Creating accurate house roofs

Awesome! Glad I was in the right ballpark. Let me know how it goes… like I said I only tried it out with paper…

It might be cool to build out a suite of parametric tools for making miniature houses.


the size of the overhang would probably be the only thing I could think of I am playing with it now and what you made is EXACTLY what I have been looking everywhere to get again I cant thank you enough.

edit: as is is amazing as is I’m not telling you to do anything feel like a cheep skate

is what your using home designer studio or is it home designer suite? and how are you getting the finished product from the program view out to a usable broken apart either view or whatever? Or are you just using it to create the project and then recreating it in inscape or some other program?

I’m trying to make Cuttle into a successful webapp — I’d like it to become the go-to tool for cut design, instead of e.g. Illustrator. So figuring out applications where simple parametric design is useful is really good learning for me! I’m happy to keep iterating on this roof application :smiley:

For roof overhang, the only change is that the roof pieces would be slightly larger, like this?

Also I’m curious about how the roof pieces meet at the peak. Do you usually make one of the roof pieces slightly longer (that is, its normal length plus the material thickness) so that the shorter piece butts into the longer piece? Like this:


Or is it preferable to do some other kind of joint for the peak?


I’m using an old (2015) version o Home Designer Suite. To get a flat model, you go to the File menu, select Print…, and choose Print Model. You get a dialog popup that allows you to choose a bunch of things including scale, etc. For instance, I chose 1/4" = 4’. Then it prepares a pdf file that you can open in Illustrator or Inkscape to pull out the walls and roofs. It’s not perfect, but gives you a starting point. Here’s an example of the walls printout:

I don’t know why it cut off the peaks of the walls like that. It’s kinda glitchy–hopefully the current version works better.
And here’s the roof parts:

This house is not a perfect rectangle, it’s split level, so the floor plan looks kinda weird.


The ‘angle’ of a roof is called the slope or pitch, most traditional drawings and measurement tools will use this term and expect to receive input in a ratio between the amount of rise vs. run.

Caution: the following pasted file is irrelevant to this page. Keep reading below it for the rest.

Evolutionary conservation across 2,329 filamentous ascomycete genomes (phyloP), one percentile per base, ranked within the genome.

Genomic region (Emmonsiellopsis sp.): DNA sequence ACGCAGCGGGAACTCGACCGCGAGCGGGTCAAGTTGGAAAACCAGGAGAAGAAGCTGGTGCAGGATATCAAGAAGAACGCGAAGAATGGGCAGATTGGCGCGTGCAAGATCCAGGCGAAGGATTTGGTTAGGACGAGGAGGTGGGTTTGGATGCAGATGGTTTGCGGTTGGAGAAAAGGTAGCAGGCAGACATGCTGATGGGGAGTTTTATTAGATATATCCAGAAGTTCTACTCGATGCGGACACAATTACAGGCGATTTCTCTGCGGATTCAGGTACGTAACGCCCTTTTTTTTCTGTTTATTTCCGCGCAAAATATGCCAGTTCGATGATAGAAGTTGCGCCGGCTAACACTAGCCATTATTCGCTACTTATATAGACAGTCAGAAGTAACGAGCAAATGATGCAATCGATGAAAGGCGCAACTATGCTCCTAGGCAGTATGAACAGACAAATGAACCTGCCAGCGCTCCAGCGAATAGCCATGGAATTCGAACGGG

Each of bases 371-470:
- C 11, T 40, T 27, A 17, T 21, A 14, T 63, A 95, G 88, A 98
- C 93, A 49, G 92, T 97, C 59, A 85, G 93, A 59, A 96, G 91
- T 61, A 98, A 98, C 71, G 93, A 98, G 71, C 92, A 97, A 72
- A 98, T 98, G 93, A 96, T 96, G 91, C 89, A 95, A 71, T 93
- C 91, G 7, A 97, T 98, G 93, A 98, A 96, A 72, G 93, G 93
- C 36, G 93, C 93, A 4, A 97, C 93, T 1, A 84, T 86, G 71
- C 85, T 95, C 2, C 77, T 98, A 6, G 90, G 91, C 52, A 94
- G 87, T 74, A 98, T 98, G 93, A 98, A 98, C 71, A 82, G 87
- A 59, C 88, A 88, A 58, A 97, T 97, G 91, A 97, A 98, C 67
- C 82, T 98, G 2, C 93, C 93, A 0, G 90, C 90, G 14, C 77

A handy calculator for determining the angle, as well as the components necessary for constructing a roof is Omni Calculator


yes on both of them would be a slight over hang in the front as well but that can be accomplished when putting it together by just moving the front piece back slightly.

if your going crazy the rest of the roof would also be awesome if your looking for projects…feel like i’m asking for to much not even really asking just mentioning it lol

the box of the house can be made in one of the box-o-matic programs [besides the peaks of the roof] i’m playing with this really simple program thats called dreamplan home design i found for free thats great for making everything my issue im trying to work out is how to get it from there to some usable format. for the house walls and such I figured id just draw that out shouldn’t be to hard.

once i get making this I figured it might be fun making a doll house for my grand niece or something as well

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Yeah it would be cool if you could draw the plan and then it could generate all the wall and roof pieces! It could work like @jestelle’s drawer dividers generator.

Next time I take a look at this (tomorrow?) I’ll add support for an overhang (on the sides and the front) and will parameterize it based on pitch instead of angle as @yoyodyne2112 suggests.

One question: do you generally glue these pieces together or use finger joints? Your box-o-matic mention makes me think finger joints but it looks like @timmystreehouse’s designs (which are awesome!) just have faces glued together…


I’m absolutely no expert at all but when I made a little house, I made it just like your drawing. It was easy to glue together that way. :slight_smile:

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Glue but Box-o-matic has the no finger option.

Although I’ve messed slightly with using fingers and making it look like log cabinish not much success there so glue is the standard

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Of note also Glowforge has an Amazon Box setting (might be in premium?) that you can experiment widely. :grin:



downloaded the software “new version” but trial very easy to use love it just as easy as the one I was messing with but more detail and options.